Undergraduate Research & Scholarships

Rachel Gottfried-Clancy And Gabriel Schwartzman (2014)

Mapping Environmental Justice: Citizen Science, Community Stories, and Public Data for Community Organizing

Rachel and Gabe will be launching a web platform and community organizing effort to serve communities in the midst of water crises, focusing on Southern West Virginia’s coalfields and the Sacramento River Delta. The project will create a participatory web platform that involves all aspects of the water-quality monitoring process: from context and data collection, to visualization and organization. The web platform will incorporate government and community-collected data to bridge the gap between the “authoritative” and the “subjective”. We hope to integrate data production and analysis with community participation and improve access to water-quality information, which communities can then use for political projects. The project will require a collaborative process amongst grassroots organizations, water experts, technical specialists and community members to implement participatory water monitoring efforts. To generate the necessary data to launch the online organizational interface, we will create a space for impacted communities to share qualitative data alongside quantitative – stories, media, and mapping that gets at the lived experience of water contamination or shortage.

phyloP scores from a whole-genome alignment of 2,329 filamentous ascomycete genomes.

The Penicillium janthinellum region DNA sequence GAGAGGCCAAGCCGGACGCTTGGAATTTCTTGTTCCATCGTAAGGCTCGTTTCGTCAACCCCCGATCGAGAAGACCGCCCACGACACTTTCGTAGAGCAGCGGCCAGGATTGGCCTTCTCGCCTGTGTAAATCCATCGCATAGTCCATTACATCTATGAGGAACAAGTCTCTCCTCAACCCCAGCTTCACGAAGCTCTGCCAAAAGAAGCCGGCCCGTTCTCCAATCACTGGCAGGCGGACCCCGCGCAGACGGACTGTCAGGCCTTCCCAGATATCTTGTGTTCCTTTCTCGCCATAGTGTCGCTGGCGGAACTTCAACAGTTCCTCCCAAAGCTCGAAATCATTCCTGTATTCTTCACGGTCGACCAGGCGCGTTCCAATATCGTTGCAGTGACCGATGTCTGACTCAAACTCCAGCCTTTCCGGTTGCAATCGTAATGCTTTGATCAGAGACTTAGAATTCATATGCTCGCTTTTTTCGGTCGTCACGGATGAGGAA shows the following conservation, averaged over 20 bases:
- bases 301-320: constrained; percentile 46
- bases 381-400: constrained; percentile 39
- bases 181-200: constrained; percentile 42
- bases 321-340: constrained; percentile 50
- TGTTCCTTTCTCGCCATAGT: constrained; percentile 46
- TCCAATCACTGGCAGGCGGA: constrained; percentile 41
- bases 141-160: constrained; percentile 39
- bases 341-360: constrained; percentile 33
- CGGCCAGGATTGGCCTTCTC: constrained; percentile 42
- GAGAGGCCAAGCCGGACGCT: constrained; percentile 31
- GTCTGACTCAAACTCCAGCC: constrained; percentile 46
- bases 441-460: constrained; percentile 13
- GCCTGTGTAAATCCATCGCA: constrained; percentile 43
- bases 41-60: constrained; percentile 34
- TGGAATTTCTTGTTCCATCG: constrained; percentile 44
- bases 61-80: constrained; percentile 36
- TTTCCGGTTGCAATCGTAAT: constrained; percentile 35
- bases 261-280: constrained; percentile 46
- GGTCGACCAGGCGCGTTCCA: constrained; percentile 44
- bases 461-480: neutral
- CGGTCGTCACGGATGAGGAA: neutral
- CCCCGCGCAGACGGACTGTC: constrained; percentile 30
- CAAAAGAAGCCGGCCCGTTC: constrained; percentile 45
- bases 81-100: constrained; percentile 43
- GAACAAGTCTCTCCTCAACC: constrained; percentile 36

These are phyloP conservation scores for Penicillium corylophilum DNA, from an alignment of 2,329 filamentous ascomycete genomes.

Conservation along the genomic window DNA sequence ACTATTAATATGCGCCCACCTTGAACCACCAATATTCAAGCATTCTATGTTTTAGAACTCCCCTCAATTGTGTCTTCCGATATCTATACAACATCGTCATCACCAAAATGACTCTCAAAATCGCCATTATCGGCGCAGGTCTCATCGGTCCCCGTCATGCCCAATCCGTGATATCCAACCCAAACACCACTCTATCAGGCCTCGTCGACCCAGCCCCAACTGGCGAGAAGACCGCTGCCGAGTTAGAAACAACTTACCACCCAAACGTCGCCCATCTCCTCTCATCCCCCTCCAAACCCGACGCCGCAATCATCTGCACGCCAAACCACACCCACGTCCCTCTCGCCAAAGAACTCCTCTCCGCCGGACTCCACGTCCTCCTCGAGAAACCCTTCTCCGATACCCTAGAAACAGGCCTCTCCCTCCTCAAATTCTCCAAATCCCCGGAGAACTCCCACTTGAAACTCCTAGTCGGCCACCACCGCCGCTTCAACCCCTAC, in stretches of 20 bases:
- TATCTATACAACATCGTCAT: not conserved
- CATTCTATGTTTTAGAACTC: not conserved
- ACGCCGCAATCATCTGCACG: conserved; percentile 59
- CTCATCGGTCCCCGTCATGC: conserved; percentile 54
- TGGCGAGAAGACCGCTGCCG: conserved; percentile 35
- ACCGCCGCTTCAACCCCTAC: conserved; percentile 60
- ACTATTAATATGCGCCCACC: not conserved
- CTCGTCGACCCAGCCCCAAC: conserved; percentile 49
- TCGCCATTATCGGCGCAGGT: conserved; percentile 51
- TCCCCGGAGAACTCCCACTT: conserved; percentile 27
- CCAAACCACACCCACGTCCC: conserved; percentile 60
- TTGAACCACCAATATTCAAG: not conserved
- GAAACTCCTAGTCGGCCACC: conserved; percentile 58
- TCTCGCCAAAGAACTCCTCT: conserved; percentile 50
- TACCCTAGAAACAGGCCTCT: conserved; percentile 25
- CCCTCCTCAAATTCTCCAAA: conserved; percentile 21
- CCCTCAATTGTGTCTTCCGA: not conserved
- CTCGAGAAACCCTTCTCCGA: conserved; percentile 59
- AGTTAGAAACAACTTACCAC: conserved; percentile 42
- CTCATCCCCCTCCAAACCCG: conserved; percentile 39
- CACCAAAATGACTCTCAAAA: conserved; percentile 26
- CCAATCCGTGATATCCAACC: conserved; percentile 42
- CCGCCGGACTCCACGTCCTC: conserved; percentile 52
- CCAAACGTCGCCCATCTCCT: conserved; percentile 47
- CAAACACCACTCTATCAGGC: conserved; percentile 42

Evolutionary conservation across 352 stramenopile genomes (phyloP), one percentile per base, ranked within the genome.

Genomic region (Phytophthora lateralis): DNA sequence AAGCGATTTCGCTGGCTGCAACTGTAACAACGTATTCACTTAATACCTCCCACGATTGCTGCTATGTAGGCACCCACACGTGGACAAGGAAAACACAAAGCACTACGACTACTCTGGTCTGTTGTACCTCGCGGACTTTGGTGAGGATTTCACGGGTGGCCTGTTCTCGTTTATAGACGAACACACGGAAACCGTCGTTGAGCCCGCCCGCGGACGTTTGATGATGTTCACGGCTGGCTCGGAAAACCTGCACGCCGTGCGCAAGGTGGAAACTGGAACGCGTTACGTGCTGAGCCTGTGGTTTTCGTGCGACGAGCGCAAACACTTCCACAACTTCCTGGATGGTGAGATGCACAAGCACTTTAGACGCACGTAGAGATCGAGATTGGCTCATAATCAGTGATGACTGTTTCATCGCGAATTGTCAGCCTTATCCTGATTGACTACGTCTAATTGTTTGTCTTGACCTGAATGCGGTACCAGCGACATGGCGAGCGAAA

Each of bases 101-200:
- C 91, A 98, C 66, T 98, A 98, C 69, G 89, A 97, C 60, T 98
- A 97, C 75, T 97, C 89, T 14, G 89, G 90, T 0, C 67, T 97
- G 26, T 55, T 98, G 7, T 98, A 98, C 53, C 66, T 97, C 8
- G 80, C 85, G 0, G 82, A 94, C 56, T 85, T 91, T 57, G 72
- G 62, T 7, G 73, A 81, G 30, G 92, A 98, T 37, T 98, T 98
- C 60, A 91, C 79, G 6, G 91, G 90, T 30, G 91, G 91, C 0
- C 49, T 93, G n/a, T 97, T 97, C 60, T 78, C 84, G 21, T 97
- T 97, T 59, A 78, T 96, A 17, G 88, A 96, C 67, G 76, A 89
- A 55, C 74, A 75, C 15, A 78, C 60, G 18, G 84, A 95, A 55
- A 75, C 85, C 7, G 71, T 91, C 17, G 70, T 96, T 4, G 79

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Rachel grew up along the beautiful polluted rivers of the Rio Grande, San Joaquin, Sacramento, and Pinheiros. She graduated with a degree in Geography from UC Berkeley. During college she became interested in community organizing while studying community development in the City Planning department. In these courses she learned how participatory action research and participatory planning can be tools for building more democratic and accessible systems. She developed her skills in making those effective tools through a community access mapping and planning project. Most recently she has focused on bridging academic research, policy, and practice in the criminal justice system. She is excited about the community focus collaborative nature of this project and working in rivers she grew up in.
With a Bachelor’s degree in Geography, Gabe has worked on Appalachian social and environmental justice issues for the last 5 years, first as an intern with Coal River Mountain Watch, and then as a researcher with the Blair Heritage Alliance. A recipient of the UC Human Rights Fellowship, two years of mini-grant funding from the Center for Right Wing Studies, and several other awards, he now continues his work in Appalachia building a web resource for water monitoring and community involvement.

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